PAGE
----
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03 Jul 2015 00:00
Helen Mirren in The Tempest. (Supplied)
Act your age, ladies! So says Russell Crowe, middle-aged Oscar-winner, streetfighter and frontman of his own persistently unsuccessful rock band/vanity project. In an interview with Australia’s Women’s Weekly to tell us he’s in a new film, Crowe Magnon weighs in on the state of women in Hollywood and decides the argument that women can’t get roles past a certain age is “bullshit”.
“The best thing about the industry I’m in, movies, is that there are roles for people in all different stages of life.
To be honest, I think you’ll find that the woman who is saying that [roles have dried up] is the woman who at 40, 45, 48, still wants to play the ingénue, and can’t understand why she’s not being cast as the 21-year-old.”
Crowe seems to have missed the point about his colleagues – women who don’t have his privilege of being able to grow a gut, a temper, be permagrizzled and still get jobs.
Crowe’s only saving grace is that he has managed to keep his own career age appropriate – at least when it comes to the female leads cast opposite him. A low bar, but an anomaly for a leading man.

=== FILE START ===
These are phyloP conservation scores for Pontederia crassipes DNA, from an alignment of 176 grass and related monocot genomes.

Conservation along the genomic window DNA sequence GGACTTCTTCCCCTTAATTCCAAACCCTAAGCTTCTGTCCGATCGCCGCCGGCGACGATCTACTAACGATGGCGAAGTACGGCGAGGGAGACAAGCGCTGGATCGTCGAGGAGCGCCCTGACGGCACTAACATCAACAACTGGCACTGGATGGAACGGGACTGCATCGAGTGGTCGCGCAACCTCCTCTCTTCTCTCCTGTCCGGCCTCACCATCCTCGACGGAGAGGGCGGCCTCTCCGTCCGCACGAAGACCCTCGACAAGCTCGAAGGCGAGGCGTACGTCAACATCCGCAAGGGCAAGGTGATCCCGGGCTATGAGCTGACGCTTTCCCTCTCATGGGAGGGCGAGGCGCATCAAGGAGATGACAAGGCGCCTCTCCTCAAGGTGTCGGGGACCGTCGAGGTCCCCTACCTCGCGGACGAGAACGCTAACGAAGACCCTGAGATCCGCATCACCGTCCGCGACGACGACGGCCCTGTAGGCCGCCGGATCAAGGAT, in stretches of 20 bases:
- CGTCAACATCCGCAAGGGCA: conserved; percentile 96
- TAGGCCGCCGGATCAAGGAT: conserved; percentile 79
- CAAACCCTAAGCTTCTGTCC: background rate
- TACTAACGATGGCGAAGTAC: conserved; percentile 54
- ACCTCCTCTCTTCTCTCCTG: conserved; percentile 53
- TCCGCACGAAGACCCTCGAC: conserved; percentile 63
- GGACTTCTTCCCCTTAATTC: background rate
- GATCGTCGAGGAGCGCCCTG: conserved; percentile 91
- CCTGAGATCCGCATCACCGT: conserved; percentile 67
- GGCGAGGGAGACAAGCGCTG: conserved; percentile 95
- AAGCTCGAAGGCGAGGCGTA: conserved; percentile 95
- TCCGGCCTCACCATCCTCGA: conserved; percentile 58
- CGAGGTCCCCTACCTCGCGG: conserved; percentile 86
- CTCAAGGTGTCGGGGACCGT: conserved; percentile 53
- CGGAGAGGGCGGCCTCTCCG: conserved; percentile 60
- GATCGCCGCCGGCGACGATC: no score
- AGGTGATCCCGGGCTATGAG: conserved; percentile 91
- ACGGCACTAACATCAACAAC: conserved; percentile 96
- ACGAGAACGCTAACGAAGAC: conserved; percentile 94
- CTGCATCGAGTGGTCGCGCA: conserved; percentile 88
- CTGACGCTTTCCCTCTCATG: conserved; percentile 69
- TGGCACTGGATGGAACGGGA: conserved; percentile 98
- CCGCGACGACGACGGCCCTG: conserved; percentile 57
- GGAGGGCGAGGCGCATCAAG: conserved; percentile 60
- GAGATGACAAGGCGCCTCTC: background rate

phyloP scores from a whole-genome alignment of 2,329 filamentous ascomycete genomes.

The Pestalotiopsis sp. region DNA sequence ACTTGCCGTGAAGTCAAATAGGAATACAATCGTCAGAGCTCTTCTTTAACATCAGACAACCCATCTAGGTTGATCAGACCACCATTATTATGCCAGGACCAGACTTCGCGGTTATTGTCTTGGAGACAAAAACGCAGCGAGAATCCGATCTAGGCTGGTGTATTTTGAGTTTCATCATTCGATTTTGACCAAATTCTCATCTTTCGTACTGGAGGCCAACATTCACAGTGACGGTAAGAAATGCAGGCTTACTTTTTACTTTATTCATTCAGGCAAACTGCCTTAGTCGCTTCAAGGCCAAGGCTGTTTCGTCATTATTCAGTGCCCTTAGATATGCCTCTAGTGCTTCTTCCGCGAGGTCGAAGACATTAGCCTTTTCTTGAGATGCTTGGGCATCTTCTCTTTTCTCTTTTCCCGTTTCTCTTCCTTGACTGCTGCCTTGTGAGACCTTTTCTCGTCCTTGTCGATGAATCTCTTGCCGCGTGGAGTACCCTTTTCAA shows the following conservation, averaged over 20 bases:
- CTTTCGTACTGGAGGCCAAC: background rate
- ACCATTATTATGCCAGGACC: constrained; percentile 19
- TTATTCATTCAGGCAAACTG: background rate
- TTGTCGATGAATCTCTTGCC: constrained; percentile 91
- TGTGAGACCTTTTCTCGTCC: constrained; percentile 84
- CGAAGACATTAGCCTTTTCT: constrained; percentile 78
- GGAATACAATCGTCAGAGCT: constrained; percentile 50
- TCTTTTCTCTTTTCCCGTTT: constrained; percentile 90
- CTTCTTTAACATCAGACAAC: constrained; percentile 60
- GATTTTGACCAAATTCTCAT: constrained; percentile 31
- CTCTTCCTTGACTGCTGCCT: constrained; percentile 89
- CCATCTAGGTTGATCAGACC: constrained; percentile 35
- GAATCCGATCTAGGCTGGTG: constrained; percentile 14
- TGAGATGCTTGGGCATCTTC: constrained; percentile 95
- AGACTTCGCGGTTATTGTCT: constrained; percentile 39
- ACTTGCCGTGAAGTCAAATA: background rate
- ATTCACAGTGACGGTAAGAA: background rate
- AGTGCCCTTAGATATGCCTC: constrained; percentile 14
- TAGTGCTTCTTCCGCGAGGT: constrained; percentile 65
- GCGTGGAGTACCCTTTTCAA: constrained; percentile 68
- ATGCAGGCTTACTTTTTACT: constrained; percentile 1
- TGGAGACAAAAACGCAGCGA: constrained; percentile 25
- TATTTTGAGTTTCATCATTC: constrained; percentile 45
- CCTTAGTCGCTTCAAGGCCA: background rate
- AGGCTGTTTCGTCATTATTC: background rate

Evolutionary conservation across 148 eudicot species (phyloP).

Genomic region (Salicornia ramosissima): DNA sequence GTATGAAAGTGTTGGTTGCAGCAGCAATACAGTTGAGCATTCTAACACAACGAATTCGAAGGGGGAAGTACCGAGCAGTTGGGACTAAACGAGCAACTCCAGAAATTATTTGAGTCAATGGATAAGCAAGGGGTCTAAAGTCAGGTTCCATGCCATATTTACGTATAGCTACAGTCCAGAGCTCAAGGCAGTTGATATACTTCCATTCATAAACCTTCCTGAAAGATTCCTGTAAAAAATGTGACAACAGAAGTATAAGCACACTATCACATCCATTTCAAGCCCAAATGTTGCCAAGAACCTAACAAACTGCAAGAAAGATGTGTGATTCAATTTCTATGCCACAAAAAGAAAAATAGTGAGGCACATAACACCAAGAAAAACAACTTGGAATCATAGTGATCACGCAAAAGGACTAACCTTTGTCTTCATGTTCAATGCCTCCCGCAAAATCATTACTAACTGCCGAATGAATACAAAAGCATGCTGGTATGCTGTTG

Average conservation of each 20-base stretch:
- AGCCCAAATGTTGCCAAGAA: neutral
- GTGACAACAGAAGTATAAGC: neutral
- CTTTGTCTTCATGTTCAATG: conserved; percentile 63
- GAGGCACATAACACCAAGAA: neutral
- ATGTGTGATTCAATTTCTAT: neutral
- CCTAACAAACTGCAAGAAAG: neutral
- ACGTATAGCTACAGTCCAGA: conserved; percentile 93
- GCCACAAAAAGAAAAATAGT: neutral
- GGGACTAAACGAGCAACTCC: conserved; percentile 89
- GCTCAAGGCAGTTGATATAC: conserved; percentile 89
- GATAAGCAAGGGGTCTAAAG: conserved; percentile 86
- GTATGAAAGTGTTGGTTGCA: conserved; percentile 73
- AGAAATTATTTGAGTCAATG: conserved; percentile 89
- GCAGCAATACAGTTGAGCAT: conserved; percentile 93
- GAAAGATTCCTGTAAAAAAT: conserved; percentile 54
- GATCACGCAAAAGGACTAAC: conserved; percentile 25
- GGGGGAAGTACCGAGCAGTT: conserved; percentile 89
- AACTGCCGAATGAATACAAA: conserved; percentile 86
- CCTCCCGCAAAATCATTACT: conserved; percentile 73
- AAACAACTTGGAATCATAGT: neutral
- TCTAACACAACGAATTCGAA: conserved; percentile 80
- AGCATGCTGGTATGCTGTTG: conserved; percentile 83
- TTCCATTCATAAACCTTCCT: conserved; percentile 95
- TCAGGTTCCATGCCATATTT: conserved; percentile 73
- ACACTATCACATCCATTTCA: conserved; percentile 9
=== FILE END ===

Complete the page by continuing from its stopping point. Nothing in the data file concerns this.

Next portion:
One Jezebel commenter investigated 2014’s 20 highest-grossing films (excluding animations) in the United States and found that, on average, three out of 10 actors were women, and only a pathetic 8% of those actors were aged between 40 and 59, and just 2% were women over 60.
Crowe goes on to argue that Meryl Streep and Helen Mirren would agree that, “if you are willing to live in your own skin, you can work as an actor. If you are trying to pretend that you’re still the young buck when you’re my age, it just doesn’t work.”
Of course, Mirren and Streep aren’t proof that there are parts for older women. They are, as Tina Fey routinely points out, proof that there are parts for Mirren and Streep.
And the idea that Crowe, who has just turned 50 but has spent his career perfecting Grumpy Old Guy, was ever successful as the hot young thing is funny because it’s so untrue. Come on, Crowe, you were, after all, the one man deemed right to play the 400-year-old lead in Noah last year.
His shtick is cragginess. Until more women in Hollywood have an equal opportunity to age without fuss and stay on the A list, his point is old hat. – © Guardian News & Media 2015
Nosheen Iqbal is The Guardian‘s commissioning editor for features
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